adrian kelly
REIA President Adrian Kelly, is concerned housing in Australia is ‘political football’. Image – REIA and Canva.
  • Policy forum today will feature key political and industry leaders
  • 42 key policy areas have been identified among five main categories
  • The latest Housing Affordability Report highlighted the need for a long-term plan

Today, the Real Estate Institute of Australia (REIA) will host a policy forum in Darwin, titled Getting Real, which will be sponsored by

As part of this forum, REIA will meet with key political and industry leaders and discuss key policy ideas surrounding the supply of Australian real estate, including homelessness, affordability and sustainability.

42 key policy areas have been identified, falling under five main umbrellas:

  1. Ensuring the supply of real estate in Australia
  2. Homes for all Australians
  3. Real estate in both the cities and regions
  4. Sustainable real estate
  5. “Bringing it all together to ensure successful real estate agencies”

REIA President, Adrian Kelly, expressed concerns that housing in Australia has become a political football, with a league featuring matches between public versus private sector, state versus federal governments, along with wealthy versus the rest, he said.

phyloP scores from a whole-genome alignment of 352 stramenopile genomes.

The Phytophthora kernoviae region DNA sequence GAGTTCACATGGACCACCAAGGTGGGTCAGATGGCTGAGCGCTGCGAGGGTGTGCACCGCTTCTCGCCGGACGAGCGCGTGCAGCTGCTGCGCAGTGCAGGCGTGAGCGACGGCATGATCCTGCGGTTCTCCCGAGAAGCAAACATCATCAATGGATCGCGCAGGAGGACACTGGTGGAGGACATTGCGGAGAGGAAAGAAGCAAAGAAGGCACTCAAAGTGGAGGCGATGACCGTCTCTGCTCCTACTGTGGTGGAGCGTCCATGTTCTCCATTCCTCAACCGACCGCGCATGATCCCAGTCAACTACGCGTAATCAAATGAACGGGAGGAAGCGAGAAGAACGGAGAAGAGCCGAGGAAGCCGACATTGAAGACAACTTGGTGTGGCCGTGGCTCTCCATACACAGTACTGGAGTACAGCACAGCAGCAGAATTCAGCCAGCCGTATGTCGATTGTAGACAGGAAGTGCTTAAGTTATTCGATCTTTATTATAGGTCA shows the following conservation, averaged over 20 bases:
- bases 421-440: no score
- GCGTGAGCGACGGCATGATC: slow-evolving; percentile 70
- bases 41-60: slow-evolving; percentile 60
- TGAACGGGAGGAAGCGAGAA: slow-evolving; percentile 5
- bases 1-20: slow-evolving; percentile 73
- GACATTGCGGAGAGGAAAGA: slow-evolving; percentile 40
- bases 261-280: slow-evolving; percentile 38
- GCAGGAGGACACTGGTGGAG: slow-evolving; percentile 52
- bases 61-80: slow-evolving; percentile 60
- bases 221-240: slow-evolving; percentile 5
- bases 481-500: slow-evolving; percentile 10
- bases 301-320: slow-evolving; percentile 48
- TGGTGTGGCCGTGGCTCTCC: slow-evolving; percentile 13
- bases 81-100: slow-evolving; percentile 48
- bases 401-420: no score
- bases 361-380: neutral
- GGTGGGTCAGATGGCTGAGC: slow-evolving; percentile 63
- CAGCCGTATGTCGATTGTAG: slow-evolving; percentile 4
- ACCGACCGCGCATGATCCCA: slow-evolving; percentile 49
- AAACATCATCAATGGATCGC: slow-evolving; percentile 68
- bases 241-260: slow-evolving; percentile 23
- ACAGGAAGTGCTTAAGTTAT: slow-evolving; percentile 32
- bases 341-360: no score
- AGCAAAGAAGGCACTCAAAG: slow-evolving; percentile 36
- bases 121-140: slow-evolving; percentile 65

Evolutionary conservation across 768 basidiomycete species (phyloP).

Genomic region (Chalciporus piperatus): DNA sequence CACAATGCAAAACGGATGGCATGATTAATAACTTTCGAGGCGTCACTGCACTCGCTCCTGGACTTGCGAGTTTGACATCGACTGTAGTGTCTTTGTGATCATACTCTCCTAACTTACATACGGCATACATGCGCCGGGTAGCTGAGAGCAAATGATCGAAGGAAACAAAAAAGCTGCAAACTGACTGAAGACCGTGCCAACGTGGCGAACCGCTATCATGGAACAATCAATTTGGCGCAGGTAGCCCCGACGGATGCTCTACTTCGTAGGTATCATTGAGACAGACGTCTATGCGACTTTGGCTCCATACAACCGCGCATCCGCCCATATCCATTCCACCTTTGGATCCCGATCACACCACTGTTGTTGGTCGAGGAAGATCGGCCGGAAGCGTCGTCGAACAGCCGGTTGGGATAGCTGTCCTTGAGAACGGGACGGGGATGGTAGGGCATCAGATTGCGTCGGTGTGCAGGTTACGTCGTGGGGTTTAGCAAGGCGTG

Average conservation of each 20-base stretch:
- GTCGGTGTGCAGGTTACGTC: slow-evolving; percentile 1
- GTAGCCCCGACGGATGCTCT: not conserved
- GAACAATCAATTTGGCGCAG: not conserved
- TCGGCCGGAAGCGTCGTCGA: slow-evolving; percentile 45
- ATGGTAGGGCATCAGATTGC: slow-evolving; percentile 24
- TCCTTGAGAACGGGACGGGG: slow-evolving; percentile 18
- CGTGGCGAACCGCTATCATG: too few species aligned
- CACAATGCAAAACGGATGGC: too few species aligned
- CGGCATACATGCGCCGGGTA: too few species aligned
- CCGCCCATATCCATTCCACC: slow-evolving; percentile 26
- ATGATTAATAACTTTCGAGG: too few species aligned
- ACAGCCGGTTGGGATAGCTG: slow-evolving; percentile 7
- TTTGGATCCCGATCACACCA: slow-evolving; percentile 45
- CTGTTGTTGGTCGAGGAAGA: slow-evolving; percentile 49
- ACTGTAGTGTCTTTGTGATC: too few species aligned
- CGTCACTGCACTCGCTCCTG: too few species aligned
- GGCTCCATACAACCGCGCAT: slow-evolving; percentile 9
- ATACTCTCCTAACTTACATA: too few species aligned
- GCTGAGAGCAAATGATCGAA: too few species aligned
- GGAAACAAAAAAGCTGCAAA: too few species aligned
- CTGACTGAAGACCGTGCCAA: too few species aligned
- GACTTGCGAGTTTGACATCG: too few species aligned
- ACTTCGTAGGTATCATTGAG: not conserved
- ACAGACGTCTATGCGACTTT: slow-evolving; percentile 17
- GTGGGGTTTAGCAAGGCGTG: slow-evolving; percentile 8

“Sadly, too often housing has become a polarising issue and this should not be the case – Australian customers – our clients – deserve rational and fact-based approaches to property policy,” said Mr Kelly.

“REIA has long held the view that improving housing supply will address overall affordability and that Governments can contribute by refining approval times for development application, reducing the cost of the development application process, rezoning reform and land release programs.”

Adrian Kelly, REIA President

Mr Kelly also referred to the REIA’s latest Housing Affordability Report that he said highlighted the need for a long-term plan to address supply and housing affordability.

He argued such a plan is crucial for all parties in property transactions.

“COVID-19 has [shown] us it is time to get real about issues affecting Australian real estate,” he added.

By undertaking an audit on existing policies and trends, he said the REIA was able to develop Getting Real and focus on strategic issues.

“Other key objectives of Getting Real include the creation of campaign resources for Real Estate Institutes to tailor for their Boards, membership and region and to highlight the role of the Australian real estate industry in helping Australians into their homes and the important role we play in city and regional economies.”

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